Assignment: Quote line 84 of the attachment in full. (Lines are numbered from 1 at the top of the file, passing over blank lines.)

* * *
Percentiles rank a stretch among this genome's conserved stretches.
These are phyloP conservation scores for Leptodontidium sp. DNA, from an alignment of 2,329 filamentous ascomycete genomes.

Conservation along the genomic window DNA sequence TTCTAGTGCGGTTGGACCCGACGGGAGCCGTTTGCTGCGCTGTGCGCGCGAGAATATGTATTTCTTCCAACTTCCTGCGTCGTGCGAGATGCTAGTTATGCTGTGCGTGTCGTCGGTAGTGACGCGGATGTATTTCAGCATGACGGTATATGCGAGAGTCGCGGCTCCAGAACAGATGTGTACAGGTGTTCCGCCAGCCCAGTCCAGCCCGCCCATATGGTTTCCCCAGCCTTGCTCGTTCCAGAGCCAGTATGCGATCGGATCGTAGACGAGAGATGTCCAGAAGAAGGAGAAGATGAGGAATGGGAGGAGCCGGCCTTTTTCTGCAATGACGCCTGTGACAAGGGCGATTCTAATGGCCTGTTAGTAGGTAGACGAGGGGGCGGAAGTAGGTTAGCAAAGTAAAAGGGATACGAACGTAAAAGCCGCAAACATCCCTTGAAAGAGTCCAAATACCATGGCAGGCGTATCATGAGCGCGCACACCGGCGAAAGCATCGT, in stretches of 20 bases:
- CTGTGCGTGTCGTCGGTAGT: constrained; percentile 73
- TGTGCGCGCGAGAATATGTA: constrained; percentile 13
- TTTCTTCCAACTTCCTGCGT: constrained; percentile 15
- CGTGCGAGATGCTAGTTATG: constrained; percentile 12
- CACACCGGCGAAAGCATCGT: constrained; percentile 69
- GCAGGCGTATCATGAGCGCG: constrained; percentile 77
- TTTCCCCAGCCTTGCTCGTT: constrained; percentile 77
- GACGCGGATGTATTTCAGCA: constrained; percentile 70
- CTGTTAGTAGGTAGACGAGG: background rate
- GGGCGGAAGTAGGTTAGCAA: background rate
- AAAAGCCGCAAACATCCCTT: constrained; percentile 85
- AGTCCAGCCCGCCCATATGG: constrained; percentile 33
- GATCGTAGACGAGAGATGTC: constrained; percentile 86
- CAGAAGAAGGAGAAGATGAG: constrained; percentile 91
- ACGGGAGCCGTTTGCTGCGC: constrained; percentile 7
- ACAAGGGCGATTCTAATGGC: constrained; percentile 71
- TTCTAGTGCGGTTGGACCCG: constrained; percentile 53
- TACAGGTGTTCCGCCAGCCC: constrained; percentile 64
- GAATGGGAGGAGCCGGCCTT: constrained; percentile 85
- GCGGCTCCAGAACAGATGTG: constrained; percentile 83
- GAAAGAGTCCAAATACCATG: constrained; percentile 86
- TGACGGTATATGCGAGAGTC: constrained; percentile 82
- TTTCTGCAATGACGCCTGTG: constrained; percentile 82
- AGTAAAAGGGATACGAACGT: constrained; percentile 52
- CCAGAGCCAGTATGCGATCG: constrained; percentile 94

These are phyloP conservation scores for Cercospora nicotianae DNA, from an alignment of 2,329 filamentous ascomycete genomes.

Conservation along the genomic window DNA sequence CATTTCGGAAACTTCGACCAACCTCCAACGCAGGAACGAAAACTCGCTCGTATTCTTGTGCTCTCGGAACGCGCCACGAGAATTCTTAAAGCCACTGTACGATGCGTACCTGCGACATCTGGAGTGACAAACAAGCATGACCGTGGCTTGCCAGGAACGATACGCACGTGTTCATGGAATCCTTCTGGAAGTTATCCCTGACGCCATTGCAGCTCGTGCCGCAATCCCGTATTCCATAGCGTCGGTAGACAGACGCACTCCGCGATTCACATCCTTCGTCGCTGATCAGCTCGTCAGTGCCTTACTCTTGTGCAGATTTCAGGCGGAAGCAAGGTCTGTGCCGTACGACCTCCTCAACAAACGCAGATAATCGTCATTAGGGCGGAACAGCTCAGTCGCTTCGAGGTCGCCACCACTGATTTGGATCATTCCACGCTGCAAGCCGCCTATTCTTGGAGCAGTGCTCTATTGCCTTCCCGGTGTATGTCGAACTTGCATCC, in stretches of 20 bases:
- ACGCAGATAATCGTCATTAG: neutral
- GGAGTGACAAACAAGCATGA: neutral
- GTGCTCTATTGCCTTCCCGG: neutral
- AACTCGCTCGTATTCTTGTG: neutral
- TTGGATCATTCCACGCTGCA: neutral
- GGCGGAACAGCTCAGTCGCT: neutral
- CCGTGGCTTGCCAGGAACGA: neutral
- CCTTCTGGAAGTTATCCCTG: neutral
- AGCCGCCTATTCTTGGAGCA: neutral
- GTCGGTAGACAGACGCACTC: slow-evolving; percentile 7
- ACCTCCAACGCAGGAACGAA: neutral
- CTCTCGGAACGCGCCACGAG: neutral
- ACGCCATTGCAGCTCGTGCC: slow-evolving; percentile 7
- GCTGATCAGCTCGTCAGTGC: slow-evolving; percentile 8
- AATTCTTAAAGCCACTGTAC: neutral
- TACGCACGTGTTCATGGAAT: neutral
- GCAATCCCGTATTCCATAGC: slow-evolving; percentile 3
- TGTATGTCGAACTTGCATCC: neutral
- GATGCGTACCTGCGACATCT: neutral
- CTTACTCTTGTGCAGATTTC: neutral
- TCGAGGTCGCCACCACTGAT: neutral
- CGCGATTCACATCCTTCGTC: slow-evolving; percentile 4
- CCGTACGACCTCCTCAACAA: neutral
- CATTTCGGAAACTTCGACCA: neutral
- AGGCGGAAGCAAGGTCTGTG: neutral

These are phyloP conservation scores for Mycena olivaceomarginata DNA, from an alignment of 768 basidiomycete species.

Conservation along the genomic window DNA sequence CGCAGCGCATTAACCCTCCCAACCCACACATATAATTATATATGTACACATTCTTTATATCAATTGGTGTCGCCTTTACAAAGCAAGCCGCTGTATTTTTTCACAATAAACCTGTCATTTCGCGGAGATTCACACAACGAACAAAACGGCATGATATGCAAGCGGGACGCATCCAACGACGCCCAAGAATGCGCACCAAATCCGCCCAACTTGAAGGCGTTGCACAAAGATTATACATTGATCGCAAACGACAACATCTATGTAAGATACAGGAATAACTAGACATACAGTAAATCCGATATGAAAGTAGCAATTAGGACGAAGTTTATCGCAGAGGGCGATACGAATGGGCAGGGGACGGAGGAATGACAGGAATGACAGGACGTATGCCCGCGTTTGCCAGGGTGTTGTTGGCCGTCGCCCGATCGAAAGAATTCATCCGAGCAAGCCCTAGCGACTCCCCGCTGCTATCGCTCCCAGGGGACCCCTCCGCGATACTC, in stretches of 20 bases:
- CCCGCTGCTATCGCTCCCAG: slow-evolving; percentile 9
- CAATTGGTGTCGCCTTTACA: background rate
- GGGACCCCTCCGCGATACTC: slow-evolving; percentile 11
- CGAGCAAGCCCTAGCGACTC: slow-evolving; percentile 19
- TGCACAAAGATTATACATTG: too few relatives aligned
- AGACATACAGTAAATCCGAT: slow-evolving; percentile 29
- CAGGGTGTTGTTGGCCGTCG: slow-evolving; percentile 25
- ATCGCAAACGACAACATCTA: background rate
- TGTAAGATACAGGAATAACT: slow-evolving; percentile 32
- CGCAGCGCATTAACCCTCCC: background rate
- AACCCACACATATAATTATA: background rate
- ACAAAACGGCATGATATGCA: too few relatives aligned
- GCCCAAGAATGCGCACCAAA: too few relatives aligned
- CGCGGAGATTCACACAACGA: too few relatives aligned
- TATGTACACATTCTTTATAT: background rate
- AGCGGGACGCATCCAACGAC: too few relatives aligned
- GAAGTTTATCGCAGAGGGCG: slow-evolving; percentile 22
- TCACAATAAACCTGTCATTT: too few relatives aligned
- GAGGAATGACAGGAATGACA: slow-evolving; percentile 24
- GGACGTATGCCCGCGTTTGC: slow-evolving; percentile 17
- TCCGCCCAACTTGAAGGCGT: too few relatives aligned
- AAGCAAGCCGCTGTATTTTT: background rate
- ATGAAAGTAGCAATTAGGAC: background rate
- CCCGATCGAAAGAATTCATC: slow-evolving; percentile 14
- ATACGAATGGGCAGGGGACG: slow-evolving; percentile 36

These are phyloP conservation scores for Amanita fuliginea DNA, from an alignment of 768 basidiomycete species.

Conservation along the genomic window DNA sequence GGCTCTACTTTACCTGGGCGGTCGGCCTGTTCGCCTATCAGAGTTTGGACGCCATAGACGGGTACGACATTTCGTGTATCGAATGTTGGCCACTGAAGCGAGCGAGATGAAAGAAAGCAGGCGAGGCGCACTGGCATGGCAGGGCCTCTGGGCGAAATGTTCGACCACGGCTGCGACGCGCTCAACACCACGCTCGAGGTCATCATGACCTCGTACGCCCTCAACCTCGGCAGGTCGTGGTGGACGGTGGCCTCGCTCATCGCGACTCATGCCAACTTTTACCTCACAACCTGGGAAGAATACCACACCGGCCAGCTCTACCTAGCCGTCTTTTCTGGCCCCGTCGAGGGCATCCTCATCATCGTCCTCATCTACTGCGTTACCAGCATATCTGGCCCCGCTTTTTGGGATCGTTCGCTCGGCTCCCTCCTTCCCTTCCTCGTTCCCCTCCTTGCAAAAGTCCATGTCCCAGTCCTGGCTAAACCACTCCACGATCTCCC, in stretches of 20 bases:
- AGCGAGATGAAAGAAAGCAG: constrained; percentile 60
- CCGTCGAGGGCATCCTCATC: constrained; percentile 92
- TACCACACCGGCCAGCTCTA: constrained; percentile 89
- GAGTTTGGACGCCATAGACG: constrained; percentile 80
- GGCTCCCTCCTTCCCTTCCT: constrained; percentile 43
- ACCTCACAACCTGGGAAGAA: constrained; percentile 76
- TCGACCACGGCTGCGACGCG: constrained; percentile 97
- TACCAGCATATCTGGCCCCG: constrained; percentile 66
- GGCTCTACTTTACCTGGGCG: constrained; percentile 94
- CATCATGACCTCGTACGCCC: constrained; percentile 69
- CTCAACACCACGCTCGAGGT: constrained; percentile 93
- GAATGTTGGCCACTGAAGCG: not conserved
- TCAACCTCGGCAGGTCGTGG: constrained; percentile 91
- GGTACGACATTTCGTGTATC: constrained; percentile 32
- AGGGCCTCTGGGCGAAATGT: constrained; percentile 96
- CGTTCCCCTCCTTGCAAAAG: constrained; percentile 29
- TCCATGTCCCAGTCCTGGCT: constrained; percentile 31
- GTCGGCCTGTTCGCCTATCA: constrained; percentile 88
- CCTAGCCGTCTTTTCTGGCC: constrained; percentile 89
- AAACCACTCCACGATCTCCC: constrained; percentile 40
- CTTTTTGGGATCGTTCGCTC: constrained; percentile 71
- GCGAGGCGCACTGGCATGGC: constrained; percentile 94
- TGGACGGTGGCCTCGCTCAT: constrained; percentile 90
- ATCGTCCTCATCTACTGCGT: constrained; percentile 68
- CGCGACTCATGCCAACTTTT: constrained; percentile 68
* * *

Conservation along the genomic window DNA sequence GGCTCTACTTTACCTGGGCGGTCGGCCTGTTCGCCTATCAGAGTTTGGACGCCATAGACGGGTACGACATTTCGTGTATCGAATGTTGGCCACTGAAGCGAGCGAGATGAAAGAAAGCAGGCGAGGCGCACTGGCATGGCAGGGCCTCTGGGCGAAATGTTCGACCACGGCTGCGACGCGCTCAACACCACGCTCGAGGTCATCATGACCTCGTACGCCCTCAACCTCGGCAGGTCGTGGTGGACGGTGGCCTCGCTCATCGCGACTCATGCCAACTTTTACCTCACAACCTGGGAAGAATACCACACCGGCCAGCTCTACCTAGCCGTCTTTTCTGGCCCCGTCGAGGGCATCCTCATCATCGTCCTCATCTACTGCGTTACCAGCATATCTGGCCCCGCTTTTTGGGATCGTTCGCTCGGCTCCCTCCTTCCCTTCCTCGTTCCCCTCCTTGCAAAAGTCCATGTCCCAGTCCTGGCTAAACCACTCCACGATCTCCC, in stretches of 20 bases: